CHeyenne river reservation


This Surface Ownership map highlights two critical issues. First, it indicates the extraordinarily complicated legal system that tribal members must navigate to own, lease or keep land in trust. Second, the map shows how land control is problematized by the fact that over 50% of the Cheyenne River Reservation has been sold off to private (non-Indian)[1] interests. This checkerboard of tribal ownership is primarily due to the 1887 Dawes Act, in which the US government allotted communal tribal land to individual tribal members, and then sold the ‘excess’ for private ownership to homesteaders.[2] This erosion of control over their land has greatly hindered the tribe’s ability to create sustainable economic activity and access resources necessary for survival and growth. Today, the majority of land along major roads—the land most suited for commerce and most fertile for agriculture and ranching—is not in trust to the tribe.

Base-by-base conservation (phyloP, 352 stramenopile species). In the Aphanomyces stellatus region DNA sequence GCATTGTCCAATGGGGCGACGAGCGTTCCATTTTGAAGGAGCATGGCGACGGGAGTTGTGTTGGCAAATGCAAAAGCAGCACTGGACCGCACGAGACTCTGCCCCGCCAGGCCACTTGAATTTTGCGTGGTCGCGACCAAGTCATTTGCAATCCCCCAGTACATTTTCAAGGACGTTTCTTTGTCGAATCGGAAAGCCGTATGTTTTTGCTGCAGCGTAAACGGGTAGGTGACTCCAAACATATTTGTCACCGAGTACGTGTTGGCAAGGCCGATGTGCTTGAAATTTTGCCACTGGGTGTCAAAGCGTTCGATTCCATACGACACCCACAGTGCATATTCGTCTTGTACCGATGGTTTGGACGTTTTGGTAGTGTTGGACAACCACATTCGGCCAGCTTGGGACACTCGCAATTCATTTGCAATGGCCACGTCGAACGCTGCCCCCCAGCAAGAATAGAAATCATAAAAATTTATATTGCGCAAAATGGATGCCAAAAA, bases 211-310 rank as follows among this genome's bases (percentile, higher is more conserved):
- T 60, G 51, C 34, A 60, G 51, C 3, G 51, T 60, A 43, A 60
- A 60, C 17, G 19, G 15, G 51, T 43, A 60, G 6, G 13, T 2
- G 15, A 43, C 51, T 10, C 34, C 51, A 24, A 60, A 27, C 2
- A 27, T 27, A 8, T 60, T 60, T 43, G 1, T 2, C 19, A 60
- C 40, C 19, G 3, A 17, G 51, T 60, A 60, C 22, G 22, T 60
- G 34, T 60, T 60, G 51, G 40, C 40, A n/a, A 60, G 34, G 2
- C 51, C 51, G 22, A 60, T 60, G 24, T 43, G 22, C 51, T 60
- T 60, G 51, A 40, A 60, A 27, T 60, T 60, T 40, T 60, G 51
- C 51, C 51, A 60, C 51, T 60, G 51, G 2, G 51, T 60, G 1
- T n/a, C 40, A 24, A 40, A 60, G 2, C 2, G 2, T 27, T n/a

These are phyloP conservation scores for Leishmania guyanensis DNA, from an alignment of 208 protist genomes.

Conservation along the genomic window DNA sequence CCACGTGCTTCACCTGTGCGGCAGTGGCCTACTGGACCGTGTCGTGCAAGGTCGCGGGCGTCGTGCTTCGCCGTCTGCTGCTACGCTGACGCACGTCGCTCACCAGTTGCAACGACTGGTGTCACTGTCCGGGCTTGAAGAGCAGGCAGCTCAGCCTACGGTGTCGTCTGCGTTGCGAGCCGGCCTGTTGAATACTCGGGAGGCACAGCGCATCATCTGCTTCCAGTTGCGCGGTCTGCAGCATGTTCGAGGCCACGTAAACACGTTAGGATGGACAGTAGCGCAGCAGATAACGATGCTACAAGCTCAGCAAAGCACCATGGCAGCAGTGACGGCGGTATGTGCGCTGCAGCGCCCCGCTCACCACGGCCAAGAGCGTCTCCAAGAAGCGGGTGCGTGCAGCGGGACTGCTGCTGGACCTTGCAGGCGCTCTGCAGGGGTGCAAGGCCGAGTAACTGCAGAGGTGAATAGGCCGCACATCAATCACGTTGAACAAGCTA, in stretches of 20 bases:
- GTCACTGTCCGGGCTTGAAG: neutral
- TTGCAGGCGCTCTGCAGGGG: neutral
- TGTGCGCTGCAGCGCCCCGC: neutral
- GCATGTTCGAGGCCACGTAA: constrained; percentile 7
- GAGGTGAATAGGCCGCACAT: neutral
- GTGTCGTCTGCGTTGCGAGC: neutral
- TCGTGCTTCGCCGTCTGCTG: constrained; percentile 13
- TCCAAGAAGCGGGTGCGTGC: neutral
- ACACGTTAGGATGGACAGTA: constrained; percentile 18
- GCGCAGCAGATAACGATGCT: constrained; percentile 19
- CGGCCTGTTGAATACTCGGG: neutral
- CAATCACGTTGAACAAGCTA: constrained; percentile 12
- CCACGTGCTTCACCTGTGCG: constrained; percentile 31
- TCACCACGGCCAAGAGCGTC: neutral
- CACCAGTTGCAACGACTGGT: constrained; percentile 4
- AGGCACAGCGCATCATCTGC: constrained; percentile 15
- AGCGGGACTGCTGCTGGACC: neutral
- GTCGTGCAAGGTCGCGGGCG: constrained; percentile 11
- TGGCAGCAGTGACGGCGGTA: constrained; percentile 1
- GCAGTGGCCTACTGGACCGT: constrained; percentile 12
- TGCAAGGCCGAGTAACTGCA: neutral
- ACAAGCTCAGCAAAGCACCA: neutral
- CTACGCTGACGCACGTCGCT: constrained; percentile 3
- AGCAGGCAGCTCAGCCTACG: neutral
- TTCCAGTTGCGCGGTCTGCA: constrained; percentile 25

[1] We use the word Indian, rather than terms such as Native American or Native, as most people we met identified themselves as Indian. Furthermore, many political movements, tribal organizations, government agencies and laws use the term Indian; examples include the American Indian Movement, American Indian Congress, Indian Land Tenure Foundation, Indian Reorganization Act and Bureau of Indian Affairs.

[2] After 25 years, the tribal allotted land would be automatically converted into private/deeded land and subject to US taxes. The result was widespread foreclosure on Indian land, until the law was found to unfair and repealed in 1934.

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